19 April 2007

In a position to help

I sometimes agree with Christopher Hitchens and sometimes disagree, but always in reading his writings is it necessary to be on the ball and engage with what he's saying. This article, however, only requires that the discerning reader believes that the President of the World Bank has higher obligations than the social politenesses one might experience at Washington drinks parties.

First, let it be said that it doesn't matter a damn whether, or how well, you know Wolfowitz or his girlfriend. You can live a good and helpful life without knowing either; it is not at all mean-spirited to hope for such an institution to be run well and to benefit those countries that need its help.

Second, the relationship between Wolfowitz and his girlfriend is none of your business or mine. What matters is the sheer lack of credibility that Wolfowitz and his institution have in combatting corruption. The World Bank employee who has to front officials in third-world countries and tell them that siphoning off World Bank money for their private gain - that person has been nobbled by Wolfowitz. Maybe he should send his girlfriend to do that job. Maybe he should do it himself. Maybe he should send Hitchens.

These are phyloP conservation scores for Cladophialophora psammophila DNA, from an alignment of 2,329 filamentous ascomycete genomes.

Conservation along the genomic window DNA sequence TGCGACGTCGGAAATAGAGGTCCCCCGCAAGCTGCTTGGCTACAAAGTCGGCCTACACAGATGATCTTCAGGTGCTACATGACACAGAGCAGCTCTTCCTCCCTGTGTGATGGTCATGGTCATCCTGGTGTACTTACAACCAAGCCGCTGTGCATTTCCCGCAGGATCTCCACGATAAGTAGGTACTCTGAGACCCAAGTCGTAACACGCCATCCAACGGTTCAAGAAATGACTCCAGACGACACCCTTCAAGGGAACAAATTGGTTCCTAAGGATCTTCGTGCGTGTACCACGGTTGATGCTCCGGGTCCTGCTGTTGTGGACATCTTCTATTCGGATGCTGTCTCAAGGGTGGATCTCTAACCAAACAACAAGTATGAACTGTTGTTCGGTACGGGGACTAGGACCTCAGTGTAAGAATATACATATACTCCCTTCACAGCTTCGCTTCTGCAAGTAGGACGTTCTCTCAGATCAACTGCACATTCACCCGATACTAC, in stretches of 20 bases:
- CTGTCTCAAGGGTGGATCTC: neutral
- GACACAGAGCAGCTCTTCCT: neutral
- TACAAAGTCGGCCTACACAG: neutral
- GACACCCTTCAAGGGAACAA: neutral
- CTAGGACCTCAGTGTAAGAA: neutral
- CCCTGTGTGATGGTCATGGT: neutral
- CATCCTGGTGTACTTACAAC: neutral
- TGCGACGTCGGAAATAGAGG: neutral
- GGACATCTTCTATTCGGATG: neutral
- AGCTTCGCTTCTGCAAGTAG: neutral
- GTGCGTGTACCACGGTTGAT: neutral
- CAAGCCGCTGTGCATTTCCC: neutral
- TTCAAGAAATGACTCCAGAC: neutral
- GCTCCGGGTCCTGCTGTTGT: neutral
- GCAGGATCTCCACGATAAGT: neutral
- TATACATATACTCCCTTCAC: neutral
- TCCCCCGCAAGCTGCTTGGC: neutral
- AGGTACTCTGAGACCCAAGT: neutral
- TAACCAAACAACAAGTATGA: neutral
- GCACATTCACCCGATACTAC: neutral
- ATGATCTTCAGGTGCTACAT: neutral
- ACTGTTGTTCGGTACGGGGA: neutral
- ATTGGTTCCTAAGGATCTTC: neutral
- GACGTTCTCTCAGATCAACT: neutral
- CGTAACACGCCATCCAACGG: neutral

Third, I have no opinion on the World Bank's position vis-a-vis Uzbekistan. None (there, that should sink any accusation that I'm opinionated!).

Once you get over that, Hitchens' article starts looking thin. There's the surly tone of anyone who picks on my mates picks on me, the kind of emotional buy-in to issues that usually brings with it a powerfully analytical intellect expressed in simple prose. On the face of it, it's chivalrous of him to stick up for Shaha Riza - but the very idea of someone well-versed in the ways of Washington going out with a high-profile man and not expecting her private life to come under scrutiny is mind-boggling. It's both patronising and, for someone who made his name as an investigative journalist, hypocritical for Hitchens to go down this path.